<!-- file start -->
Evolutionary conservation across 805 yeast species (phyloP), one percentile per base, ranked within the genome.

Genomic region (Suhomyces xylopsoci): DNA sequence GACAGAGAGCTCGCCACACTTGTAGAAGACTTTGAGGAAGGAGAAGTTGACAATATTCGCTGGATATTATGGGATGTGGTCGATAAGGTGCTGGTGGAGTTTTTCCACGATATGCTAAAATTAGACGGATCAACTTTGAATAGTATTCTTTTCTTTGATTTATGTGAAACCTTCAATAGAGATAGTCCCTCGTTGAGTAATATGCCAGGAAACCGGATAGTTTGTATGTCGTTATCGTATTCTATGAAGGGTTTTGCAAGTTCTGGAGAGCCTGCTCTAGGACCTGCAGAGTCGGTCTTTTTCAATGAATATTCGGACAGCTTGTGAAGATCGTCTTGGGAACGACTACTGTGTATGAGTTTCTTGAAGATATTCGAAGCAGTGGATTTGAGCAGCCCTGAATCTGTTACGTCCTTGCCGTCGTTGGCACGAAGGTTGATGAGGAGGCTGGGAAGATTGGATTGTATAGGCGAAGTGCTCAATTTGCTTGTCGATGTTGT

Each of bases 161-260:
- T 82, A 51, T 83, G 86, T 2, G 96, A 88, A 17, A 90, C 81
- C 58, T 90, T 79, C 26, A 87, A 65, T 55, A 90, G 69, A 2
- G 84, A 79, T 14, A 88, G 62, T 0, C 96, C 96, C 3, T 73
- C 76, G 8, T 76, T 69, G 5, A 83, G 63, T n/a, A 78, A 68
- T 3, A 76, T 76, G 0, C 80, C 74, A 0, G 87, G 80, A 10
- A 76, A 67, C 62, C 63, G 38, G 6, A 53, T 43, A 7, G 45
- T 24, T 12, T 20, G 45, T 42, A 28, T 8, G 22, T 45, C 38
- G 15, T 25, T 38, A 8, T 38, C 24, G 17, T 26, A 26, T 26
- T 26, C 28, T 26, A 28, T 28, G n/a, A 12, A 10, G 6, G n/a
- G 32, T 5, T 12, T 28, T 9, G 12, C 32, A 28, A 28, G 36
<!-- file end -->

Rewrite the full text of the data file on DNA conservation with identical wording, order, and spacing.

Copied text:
Evolutionary conservation across 805 yeast species (phyloP), one percentile per base, ranked within the genome.

Genomic region (Suhomyces xylopsoci): DNA sequence GACAGAGAGCTCGCCACACTTGTAGAAGACTTTGAGGAAGGAGAAGTTGACAATATTCGCTGGATATTATGGGATGTGGTCGATAAGGTGCTGGTGGAGTTTTTCCACGATATGCTAAAATTAGACGGATCAACTTTGAATAGTATTCTTTTCTTTGATTTATGTGAAACCTTCAATAGAGATAGTCCCTCGTTGAGTAATATGCCAGGAAACCGGATAGTTTGTATGTCGTTATCGTATTCTATGAAGGGTTTTGCAAGTTCTGGAGAGCCTGCTCTAGGACCTGCAGAGTCGGTCTTTTTCAATGAATATTCGGACAGCTTGTGAAGATCGTCTTGGGAACGACTACTGTGTATGAGTTTCTTGAAGATATTCGAAGCAGTGGATTTGAGCAGCCCTGAATCTGTTACGTCCTTGCCGTCGTTGGCACGAAGGTTGATGAGGAGGCTGGGAAGATTGGATTGTATAGGCGAAGTGCTCAATTTGCTTGTCGATGTTGT

Each of bases 161-260:
- T 82, A 51, T 83, G 86, T 2, G 96, A 88, A 17, A 90, C 81
- C 58, T 90, T 79, C 26, A 87, A 65, T 55, A 90, G 69, A 2
- G 84, A 79, T 14, A 88, G 62, T 0, C 96, C 96, C 3, T 73
- C 76, G 8, T 76, T 69, G 5, A 83, G 63, T n/a, A 78, A 68
- T 3, A 76, T 76, G 0, C 80, C 74, A 0, G 87, G 80, A 10
- A 76, A 67, C 62, C 63, G 38, G 6, A 53, T 43, A 7, G 45
- T 24, T 12, T 20, G 45, T 42, A 28, T 8, G 22, T 45, C 38
- G 15, T 25, T 38, A 8, T 38, C 24, G 17, T 26, A 26, T 26
- T 26, C 28, T 26, A 28, T 28, G n/a, A 12, A 10, G 6, G n/a
- G 32, T 5, T 12, T 28, T 9, G 12, C 32, A 28, A 28, G 36